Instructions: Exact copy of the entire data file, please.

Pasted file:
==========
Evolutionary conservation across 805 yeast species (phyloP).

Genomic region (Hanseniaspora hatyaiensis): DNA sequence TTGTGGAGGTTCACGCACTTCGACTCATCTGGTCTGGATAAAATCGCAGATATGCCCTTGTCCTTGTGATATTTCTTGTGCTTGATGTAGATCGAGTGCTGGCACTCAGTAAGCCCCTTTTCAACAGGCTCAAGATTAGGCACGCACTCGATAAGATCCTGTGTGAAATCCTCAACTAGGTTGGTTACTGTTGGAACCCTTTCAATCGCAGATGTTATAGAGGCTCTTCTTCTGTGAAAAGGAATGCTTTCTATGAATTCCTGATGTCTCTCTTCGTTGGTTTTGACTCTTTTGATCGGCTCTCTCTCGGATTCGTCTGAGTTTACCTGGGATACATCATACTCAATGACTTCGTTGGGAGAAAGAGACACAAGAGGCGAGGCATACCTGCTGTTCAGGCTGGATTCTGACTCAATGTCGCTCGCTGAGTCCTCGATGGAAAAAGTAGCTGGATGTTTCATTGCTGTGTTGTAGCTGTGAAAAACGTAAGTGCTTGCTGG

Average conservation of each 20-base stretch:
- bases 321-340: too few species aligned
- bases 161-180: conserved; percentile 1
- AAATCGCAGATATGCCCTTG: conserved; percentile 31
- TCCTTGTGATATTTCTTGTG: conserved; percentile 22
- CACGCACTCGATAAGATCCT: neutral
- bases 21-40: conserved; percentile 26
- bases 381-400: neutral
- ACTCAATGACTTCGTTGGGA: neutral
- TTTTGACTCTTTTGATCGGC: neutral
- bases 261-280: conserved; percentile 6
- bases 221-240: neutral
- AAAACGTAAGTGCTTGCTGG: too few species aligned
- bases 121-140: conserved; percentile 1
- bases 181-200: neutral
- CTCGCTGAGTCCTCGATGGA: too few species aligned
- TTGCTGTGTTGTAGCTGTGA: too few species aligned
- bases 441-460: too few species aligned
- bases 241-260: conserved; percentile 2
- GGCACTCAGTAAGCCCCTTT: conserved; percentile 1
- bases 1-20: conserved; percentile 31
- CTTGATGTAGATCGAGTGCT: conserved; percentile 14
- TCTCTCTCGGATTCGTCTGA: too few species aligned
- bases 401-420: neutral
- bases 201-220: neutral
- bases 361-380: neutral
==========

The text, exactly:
Evolutionary conservation across 805 yeast species (phyloP).

Genomic region (Hanseniaspora hatyaiensis): DNA sequence TTGTGGAGGTTCACGCACTTCGACTCATCTGGTCTGGATAAAATCGCAGATATGCCCTTGTCCTTGTGATATTTCTTGTGCTTGATGTAGATCGAGTGCTGGCACTCAGTAAGCCCCTTTTCAACAGGCTCAAGATTAGGCACGCACTCGATAAGATCCTGTGTGAAATCCTCAACTAGGTTGGTTACTGTTGGAACCCTTTCAATCGCAGATGTTATAGAGGCTCTTCTTCTGTGAAAAGGAATGCTTTCTATGAATTCCTGATGTCTCTCTTCGTTGGTTTTGACTCTTTTGATCGGCTCTCTCTCGGATTCGTCTGAGTTTACCTGGGATACATCATACTCAATGACTTCGTTGGGAGAAAGAGACACAAGAGGCGAGGCATACCTGCTGTTCAGGCTGGATTCTGACTCAATGTCGCTCGCTGAGTCCTCGATGGAAAAAGTAGCTGGATGTTTCATTGCTGTGTTGTAGCTGTGAAAAACGTAAGTGCTTGCTGG

Average conservation of each 20-base stretch:
- bases 321-340: too few species aligned
- bases 161-180: conserved; percentile 1
- AAATCGCAGATATGCCCTTG: conserved; percentile 31
- TCCTTGTGATATTTCTTGTG: conserved; percentile 22
- CACGCACTCGATAAGATCCT: neutral
- bases 21-40: conserved; percentile 26
- bases 381-400: neutral
- ACTCAATGACTTCGTTGGGA: neutral
- TTTTGACTCTTTTGATCGGC: neutral
- bases 261-280: conserved; percentile 6
- bases 221-240: neutral
- AAAACGTAAGTGCTTGCTGG: too few species aligned
- bases 121-140: conserved; percentile 1
- bases 181-200: neutral
- CTCGCTGAGTCCTCGATGGA: too few species aligned
- TTGCTGTGTTGTAGCTGTGA: too few species aligned
- bases 441-460: too few species aligned
- bases 241-260: conserved; percentile 2
- GGCACTCAGTAAGCCCCTTT: conserved; percentile 1
- bases 1-20: conserved; percentile 31
- CTTGATGTAGATCGAGTGCT: conserved; percentile 14
- TCTCTCTCGGATTCGTCTGA: too few species aligned
- bases 401-420: neutral
- bases 201-220: neutral
- bases 361-380: neutral